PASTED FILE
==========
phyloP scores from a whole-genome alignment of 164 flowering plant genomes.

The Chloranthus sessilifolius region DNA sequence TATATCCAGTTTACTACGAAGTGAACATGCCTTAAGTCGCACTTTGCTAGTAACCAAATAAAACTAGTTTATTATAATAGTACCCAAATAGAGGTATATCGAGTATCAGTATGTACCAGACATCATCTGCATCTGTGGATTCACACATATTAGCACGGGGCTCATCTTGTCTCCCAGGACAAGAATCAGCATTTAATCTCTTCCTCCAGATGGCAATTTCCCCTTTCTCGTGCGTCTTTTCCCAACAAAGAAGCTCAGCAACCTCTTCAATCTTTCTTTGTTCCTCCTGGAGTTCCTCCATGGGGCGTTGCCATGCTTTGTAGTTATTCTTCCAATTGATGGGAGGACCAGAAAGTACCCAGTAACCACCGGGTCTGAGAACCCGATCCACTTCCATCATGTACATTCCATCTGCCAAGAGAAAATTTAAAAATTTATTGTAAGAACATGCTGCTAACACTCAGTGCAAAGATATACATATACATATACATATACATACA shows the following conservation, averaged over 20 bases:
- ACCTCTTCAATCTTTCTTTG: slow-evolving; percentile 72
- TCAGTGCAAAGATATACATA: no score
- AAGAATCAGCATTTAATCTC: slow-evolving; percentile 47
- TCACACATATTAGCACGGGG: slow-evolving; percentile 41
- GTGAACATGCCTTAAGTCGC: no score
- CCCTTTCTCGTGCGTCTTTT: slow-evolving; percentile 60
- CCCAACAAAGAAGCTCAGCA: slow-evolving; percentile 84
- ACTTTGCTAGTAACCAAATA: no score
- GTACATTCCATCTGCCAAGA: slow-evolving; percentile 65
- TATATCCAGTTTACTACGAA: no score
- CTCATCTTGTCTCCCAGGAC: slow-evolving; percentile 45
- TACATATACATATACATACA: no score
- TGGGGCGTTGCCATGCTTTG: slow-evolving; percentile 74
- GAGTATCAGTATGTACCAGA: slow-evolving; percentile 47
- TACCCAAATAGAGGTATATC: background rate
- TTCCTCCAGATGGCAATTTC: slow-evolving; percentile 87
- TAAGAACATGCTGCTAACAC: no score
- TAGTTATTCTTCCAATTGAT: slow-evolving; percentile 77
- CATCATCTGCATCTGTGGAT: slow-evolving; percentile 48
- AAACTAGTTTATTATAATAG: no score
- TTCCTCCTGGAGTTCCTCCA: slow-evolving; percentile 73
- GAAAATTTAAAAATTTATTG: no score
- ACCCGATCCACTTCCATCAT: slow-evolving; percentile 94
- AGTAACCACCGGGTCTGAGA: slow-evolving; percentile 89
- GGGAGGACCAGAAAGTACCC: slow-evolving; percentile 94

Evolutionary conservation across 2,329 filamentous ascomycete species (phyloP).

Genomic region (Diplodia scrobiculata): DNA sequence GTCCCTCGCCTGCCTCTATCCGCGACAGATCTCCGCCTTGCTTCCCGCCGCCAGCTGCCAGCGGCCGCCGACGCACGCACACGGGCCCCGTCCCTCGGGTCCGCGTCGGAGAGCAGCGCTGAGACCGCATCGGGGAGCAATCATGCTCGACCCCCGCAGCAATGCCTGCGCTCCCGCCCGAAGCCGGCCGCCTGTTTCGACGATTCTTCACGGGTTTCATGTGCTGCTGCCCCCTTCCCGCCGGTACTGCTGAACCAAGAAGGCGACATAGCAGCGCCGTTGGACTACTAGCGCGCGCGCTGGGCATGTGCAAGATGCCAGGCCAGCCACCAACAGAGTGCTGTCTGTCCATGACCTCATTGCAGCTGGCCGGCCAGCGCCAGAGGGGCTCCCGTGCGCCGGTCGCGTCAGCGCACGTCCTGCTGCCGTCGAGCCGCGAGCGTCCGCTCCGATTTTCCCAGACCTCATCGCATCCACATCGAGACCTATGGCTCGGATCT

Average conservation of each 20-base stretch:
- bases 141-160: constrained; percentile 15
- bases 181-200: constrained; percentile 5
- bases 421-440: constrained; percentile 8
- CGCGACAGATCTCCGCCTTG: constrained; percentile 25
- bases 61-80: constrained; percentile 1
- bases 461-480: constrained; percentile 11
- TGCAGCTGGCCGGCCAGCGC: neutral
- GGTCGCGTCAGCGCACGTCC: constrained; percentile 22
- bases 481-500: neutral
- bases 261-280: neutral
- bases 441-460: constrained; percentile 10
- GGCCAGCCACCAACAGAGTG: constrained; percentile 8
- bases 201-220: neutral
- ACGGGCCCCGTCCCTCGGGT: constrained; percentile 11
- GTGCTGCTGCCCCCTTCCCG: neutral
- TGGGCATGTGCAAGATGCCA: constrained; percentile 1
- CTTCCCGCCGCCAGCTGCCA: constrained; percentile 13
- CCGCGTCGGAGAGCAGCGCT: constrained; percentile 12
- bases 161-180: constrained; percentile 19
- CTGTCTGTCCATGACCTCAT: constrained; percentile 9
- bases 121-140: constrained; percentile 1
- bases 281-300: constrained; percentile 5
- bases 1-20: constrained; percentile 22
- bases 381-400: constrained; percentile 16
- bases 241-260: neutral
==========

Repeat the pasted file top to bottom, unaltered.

phyloP scores from a whole-genome alignment of 164 flowering plant genomes.

The Chloranthus sessilifolius region DNA sequence TATATCCAGTTTACTACGAAGTGAACATGCCTTAAGTCGCACTTTGCTAGTAACCAAATAAAACTAGTTTATTATAATAGTACCCAAATAGAGGTATATCGAGTATCAGTATGTACCAGACATCATCTGCATCTGTGGATTCACACATATTAGCACGGGGCTCATCTTGTCTCCCAGGACAAGAATCAGCATTTAATCTCTTCCTCCAGATGGCAATTTCCCCTTTCTCGTGCGTCTTTTCCCAACAAAGAAGCTCAGCAACCTCTTCAATCTTTCTTTGTTCCTCCTGGAGTTCCTCCATGGGGCGTTGCCATGCTTTGTAGTTATTCTTCCAATTGATGGGAGGACCAGAAAGTACCCAGTAACCACCGGGTCTGAGAACCCGATCCACTTCCATCATGTACATTCCATCTGCCAAGAGAAAATTTAAAAATTTATTGTAAGAACATGCTGCTAACACTCAGTGCAAAGATATACATATACATATACATATACATACA shows the following conservation, averaged over 20 bases:
- ACCTCTTCAATCTTTCTTTG: slow-evolving; percentile 72
- TCAGTGCAAAGATATACATA: no score
- AAGAATCAGCATTTAATCTC: slow-evolving; percentile 47
- TCACACATATTAGCACGGGG: slow-evolving; percentile 41
- GTGAACATGCCTTAAGTCGC: no score
- CCCTTTCTCGTGCGTCTTTT: slow-evolving; percentile 60
- CCCAACAAAGAAGCTCAGCA: slow-evolving; percentile 84
- ACTTTGCTAGTAACCAAATA: no score
- GTACATTCCATCTGCCAAGA: slow-evolving; percentile 65
- TATATCCAGTTTACTACGAA: no score
- CTCATCTTGTCTCCCAGGAC: slow-evolving; percentile 45
- TACATATACATATACATACA: no score
- TGGGGCGTTGCCATGCTTTG: slow-evolving; percentile 74
- GAGTATCAGTATGTACCAGA: slow-evolving; percentile 47
- TACCCAAATAGAGGTATATC: background rate
- TTCCTCCAGATGGCAATTTC: slow-evolving; percentile 87
- TAAGAACATGCTGCTAACAC: no score
- TAGTTATTCTTCCAATTGAT: slow-evolving; percentile 77
- CATCATCTGCATCTGTGGAT: slow-evolving; percentile 48
- AAACTAGTTTATTATAATAG: no score
- TTCCTCCTGGAGTTCCTCCA: slow-evolving; percentile 73
- GAAAATTTAAAAATTTATTG: no score
- ACCCGATCCACTTCCATCAT: slow-evolving; percentile 94
- AGTAACCACCGGGTCTGAGA: slow-evolving; percentile 89
- GGGAGGACCAGAAAGTACCC: slow-evolving; percentile 94

Evolutionary conservation across 2,329 filamentous ascomycete species (phyloP).

Genomic region (Diplodia scrobiculata): DNA sequence GTCCCTCGCCTGCCTCTATCCGCGACAGATCTCCGCCTTGCTTCCCGCCGCCAGCTGCCAGCGGCCGCCGACGCACGCACACGGGCCCCGTCCCTCGGGTCCGCGTCGGAGAGCAGCGCTGAGACCGCATCGGGGAGCAATCATGCTCGACCCCCGCAGCAATGCCTGCGCTCCCGCCCGAAGCCGGCCGCCTGTTTCGACGATTCTTCACGGGTTTCATGTGCTGCTGCCCCCTTCCCGCCGGTACTGCTGAACCAAGAAGGCGACATAGCAGCGCCGTTGGACTACTAGCGCGCGCGCTGGGCATGTGCAAGATGCCAGGCCAGCCACCAACAGAGTGCTGTCTGTCCATGACCTCATTGCAGCTGGCCGGCCAGCGCCAGAGGGGCTCCCGTGCGCCGGTCGCGTCAGCGCACGTCCTGCTGCCGTCGAGCCGCGAGCGTCCGCTCCGATTTTCCCAGACCTCATCGCATCCACATCGAGACCTATGGCTCGGATCT

Average conservation of each 20-base stretch:
- bases 141-160: constrained; percentile 15
- bases 181-200: constrained; percentile 5
- bases 421-440: constrained; percentile 8
- CGCGACAGATCTCCGCCTTG: constrained; percentile 25
- bases 61-80: constrained; percentile 1
- bases 461-480: constrained; percentile 11
- TGCAGCTGGCCGGCCAGCGC: neutral
- GGTCGCGTCAGCGCACGTCC: constrained; percentile 22
- bases 481-500: neutral
- bases 261-280: neutral
- bases 441-460: constrained; percentile 10
- GGCCAGCCACCAACAGAGTG: constrained; percentile 8
- bases 201-220: neutral
- ACGGGCCCCGTCCCTCGGGT: constrained; percentile 11
- GTGCTGCTGCCCCCTTCCCG: neutral
- TGGGCATGTGCAAGATGCCA: constrained; percentile 1
- CTTCCCGCCGCCAGCTGCCA: constrained; percentile 13
- CCGCGTCGGAGAGCAGCGCT: constrained; percentile 12
- bases 161-180: constrained; percentile 19
- CTGTCTGTCCATGACCTCAT: constrained; percentile 9
- bases 121-140: constrained; percentile 1
- bases 281-300: constrained; percentile 5
- bases 1-20: constrained; percentile 22
- bases 381-400: constrained; percentile 16
- bases 241-260: neutral